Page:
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The Great Dog Bottom Swap by Peter Bentley and Mei Matsuoka is a clever and hilarious picture book for young children which explains the reason why when dogs meet each other they say hello by sniffing each other’s bottoms.

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This is a wonderfully silly book, written in rhyme, which tells the story of the great dog get together, where all the dogs have to hang up their bottoms as they go in to the grand dining hall to share a fine dog banquet and a night of dancing.

A fire causes some confusion on the way out and bottoms are mislaid in the process.

You can figure out the reason for the bottom sniffing from there.

The illustrations are wonderfully quirky and amusing. My particular favourite being the double page spread showing all the coat pegs on which the dogs have hung their small, perfectly pink, round bottoms.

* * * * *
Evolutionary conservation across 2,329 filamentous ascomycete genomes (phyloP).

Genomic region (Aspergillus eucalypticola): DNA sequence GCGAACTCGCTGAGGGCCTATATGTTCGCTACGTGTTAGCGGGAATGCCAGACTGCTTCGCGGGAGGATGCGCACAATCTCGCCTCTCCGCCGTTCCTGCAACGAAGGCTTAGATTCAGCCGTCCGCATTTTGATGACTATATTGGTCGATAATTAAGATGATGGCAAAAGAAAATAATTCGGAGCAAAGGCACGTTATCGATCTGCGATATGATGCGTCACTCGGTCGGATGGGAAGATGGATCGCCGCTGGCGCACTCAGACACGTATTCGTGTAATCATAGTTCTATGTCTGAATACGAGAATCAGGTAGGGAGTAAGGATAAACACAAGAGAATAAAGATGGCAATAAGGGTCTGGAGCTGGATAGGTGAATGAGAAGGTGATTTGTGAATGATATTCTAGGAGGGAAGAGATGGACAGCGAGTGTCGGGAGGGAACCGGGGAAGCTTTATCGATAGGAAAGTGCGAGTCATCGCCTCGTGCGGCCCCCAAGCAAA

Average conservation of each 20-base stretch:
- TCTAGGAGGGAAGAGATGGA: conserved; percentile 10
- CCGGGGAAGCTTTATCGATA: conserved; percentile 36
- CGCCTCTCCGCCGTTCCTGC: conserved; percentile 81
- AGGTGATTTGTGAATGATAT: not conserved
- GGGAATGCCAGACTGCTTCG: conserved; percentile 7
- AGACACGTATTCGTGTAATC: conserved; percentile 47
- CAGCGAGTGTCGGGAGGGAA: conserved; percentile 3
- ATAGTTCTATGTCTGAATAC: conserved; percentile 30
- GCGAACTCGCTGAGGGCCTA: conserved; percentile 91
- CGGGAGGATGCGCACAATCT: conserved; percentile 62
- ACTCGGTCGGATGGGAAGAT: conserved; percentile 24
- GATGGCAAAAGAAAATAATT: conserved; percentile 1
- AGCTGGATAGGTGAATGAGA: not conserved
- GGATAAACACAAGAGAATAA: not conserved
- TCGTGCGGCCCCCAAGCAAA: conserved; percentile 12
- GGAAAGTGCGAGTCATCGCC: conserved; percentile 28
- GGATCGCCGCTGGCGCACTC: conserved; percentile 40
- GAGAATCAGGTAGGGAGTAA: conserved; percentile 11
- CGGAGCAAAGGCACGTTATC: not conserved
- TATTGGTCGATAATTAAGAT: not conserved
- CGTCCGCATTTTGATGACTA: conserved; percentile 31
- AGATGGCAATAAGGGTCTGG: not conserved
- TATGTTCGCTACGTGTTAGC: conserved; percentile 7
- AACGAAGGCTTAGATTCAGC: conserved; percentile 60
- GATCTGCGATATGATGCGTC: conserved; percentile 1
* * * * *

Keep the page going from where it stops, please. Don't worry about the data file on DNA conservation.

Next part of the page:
I usually dislike rhyming books. It is just a personal preference because I hate the way sense has to make way for sentences that scan and rhyme. In this case though I would make an exception, as the story entertains me so very much I am totally willing to overlook the rhyme scheme, which is a good job as this is one of my children’s favourite picture books and I must have read it at least fifteen times already this year.

It is a wonderful book to read aloud for children from about the age of two up. I would say six or seven is an upper limit, but the subject matter means that honestly, you could get away with it much further up the age range than is normal with this kind of book. Even my husband finds it amusing and he’s much, much older than seven.

It would make a wonderful gift for a child and along with The Mole Who Knew It Was None of His Business, it has done an enormous amount to make scatalogical humour a desirable thing in a children’s book, for both girls and boys.

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